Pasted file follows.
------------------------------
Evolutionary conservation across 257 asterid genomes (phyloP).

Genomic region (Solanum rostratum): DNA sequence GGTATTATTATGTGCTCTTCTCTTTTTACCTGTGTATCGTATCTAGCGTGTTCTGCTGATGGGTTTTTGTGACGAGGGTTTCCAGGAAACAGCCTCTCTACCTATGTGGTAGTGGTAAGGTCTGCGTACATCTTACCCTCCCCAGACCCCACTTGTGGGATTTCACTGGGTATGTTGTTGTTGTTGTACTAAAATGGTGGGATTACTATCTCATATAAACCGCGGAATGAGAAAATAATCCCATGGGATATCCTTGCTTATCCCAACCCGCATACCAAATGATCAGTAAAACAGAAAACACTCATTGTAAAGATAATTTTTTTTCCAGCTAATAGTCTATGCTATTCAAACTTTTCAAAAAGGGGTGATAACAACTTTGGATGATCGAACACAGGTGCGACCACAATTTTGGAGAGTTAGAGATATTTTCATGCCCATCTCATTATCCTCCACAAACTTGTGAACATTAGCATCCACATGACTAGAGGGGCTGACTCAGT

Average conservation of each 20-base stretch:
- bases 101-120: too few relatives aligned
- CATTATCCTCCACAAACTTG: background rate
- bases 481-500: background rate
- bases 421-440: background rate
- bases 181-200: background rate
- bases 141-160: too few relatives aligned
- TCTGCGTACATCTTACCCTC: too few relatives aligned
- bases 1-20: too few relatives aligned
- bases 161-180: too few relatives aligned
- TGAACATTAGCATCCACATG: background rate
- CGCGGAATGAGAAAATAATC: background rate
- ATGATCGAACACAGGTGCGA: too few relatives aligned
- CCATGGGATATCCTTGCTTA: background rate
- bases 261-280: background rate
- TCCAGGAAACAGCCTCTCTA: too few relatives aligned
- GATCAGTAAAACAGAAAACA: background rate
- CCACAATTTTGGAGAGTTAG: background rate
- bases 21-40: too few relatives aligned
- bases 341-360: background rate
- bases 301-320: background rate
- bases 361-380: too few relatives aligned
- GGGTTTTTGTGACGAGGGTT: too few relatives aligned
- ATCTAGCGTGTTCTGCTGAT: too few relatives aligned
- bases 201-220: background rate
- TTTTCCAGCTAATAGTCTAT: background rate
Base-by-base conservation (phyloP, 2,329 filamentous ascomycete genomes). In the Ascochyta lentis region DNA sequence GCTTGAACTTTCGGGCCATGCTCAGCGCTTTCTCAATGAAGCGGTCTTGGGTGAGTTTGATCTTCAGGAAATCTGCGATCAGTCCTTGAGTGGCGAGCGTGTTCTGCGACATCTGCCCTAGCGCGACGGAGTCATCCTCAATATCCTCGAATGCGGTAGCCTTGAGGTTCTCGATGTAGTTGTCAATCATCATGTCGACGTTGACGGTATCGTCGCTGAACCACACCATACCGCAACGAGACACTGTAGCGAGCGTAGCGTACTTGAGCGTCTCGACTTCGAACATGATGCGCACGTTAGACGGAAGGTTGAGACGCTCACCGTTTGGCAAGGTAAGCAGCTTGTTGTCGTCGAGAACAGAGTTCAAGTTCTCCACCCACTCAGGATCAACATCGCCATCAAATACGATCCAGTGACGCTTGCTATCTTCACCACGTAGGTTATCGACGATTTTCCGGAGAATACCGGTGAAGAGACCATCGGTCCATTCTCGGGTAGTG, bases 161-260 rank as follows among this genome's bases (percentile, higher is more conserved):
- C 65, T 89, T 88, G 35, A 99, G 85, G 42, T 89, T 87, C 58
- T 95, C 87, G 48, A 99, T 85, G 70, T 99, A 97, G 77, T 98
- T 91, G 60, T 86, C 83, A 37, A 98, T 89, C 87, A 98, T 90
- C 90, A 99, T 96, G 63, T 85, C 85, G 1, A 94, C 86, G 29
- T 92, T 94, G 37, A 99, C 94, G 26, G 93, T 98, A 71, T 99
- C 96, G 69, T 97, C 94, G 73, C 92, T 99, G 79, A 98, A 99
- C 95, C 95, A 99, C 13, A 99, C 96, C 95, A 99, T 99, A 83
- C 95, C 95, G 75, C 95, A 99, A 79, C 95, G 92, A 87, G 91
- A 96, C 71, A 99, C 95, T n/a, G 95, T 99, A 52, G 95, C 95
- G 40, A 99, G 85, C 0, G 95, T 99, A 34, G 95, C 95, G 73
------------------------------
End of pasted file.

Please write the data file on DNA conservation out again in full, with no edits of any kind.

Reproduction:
Evolutionary conservation across 257 asterid genomes (phyloP).

Genomic region (Solanum rostratum): DNA sequence GGTATTATTATGTGCTCTTCTCTTTTTACCTGTGTATCGTATCTAGCGTGTTCTGCTGATGGGTTTTTGTGACGAGGGTTTCCAGGAAACAGCCTCTCTACCTATGTGGTAGTGGTAAGGTCTGCGTACATCTTACCCTCCCCAGACCCCACTTGTGGGATTTCACTGGGTATGTTGTTGTTGTTGTACTAAAATGGTGGGATTACTATCTCATATAAACCGCGGAATGAGAAAATAATCCCATGGGATATCCTTGCTTATCCCAACCCGCATACCAAATGATCAGTAAAACAGAAAACACTCATTGTAAAGATAATTTTTTTTCCAGCTAATAGTCTATGCTATTCAAACTTTTCAAAAAGGGGTGATAACAACTTTGGATGATCGAACACAGGTGCGACCACAATTTTGGAGAGTTAGAGATATTTTCATGCCCATCTCATTATCCTCCACAAACTTGTGAACATTAGCATCCACATGACTAGAGGGGCTGACTCAGT

Average conservation of each 20-base stretch:
- bases 101-120: too few relatives aligned
- CATTATCCTCCACAAACTTG: background rate
- bases 481-500: background rate
- bases 421-440: background rate
- bases 181-200: background rate
- bases 141-160: too few relatives aligned
- TCTGCGTACATCTTACCCTC: too few relatives aligned
- bases 1-20: too few relatives aligned
- bases 161-180: too few relatives aligned
- TGAACATTAGCATCCACATG: background rate
- CGCGGAATGAGAAAATAATC: background rate
- ATGATCGAACACAGGTGCGA: too few relatives aligned
- CCATGGGATATCCTTGCTTA: background rate
- bases 261-280: background rate
- TCCAGGAAACAGCCTCTCTA: too few relatives aligned
- GATCAGTAAAACAGAAAACA: background rate
- CCACAATTTTGGAGAGTTAG: background rate
- bases 21-40: too few relatives aligned
- bases 341-360: background rate
- bases 301-320: background rate
- bases 361-380: too few relatives aligned
- GGGTTTTTGTGACGAGGGTT: too few relatives aligned
- ATCTAGCGTGTTCTGCTGAT: too few relatives aligned
- bases 201-220: background rate
- TTTTCCAGCTAATAGTCTAT: background rate
Base-by-base conservation (phyloP, 2,329 filamentous ascomycete genomes). In the Ascochyta lentis region DNA sequence GCTTGAACTTTCGGGCCATGCTCAGCGCTTTCTCAATGAAGCGGTCTTGGGTGAGTTTGATCTTCAGGAAATCTGCGATCAGTCCTTGAGTGGCGAGCGTGTTCTGCGACATCTGCCCTAGCGCGACGGAGTCATCCTCAATATCCTCGAATGCGGTAGCCTTGAGGTTCTCGATGTAGTTGTCAATCATCATGTCGACGTTGACGGTATCGTCGCTGAACCACACCATACCGCAACGAGACACTGTAGCGAGCGTAGCGTACTTGAGCGTCTCGACTTCGAACATGATGCGCACGTTAGACGGAAGGTTGAGACGCTCACCGTTTGGCAAGGTAAGCAGCTTGTTGTCGTCGAGAACAGAGTTCAAGTTCTCCACCCACTCAGGATCAACATCGCCATCAAATACGATCCAGTGACGCTTGCTATCTTCACCACGTAGGTTATCGACGATTTTCCGGAGAATACCGGTGAAGAGACCATCGGTCCATTCTCGGGTAGTG, bases 161-260 rank as follows among this genome's bases (percentile, higher is more conserved):
- C 65, T 89, T 88, G 35, A 99, G 85, G 42, T 89, T 87, C 58
- T 95, C 87, G 48, A 99, T 85, G 70, T 99, A 97, G 77, T 98
- T 91, G 60, T 86, C 83, A 37, A 98, T 89, C 87, A 98, T 90
- C 90, A 99, T 96, G 63, T 85, C 85, G 1, A 94, C 86, G 29
- T 92, T 94, G 37, A 99, C 94, G 26, G 93, T 98, A 71, T 99
- C 96, G 69, T 97, C 94, G 73, C 92, T 99, G 79, A 98, A 99
- C 95, C 95, A 99, C 13, A 99, C 96, C 95, A 99, T 99, A 83
- C 95, C 95, G 75, C 95, A 99, A 79, C 95, G 92, A 87, G 91
- A 96, C 71, A 99, C 95, T n/a, G 95, T 99, A 52, G 95, C 95
- G 40, A 99, G 85, C 0, G 95, T 99, A 34, G 95, C 95, G 73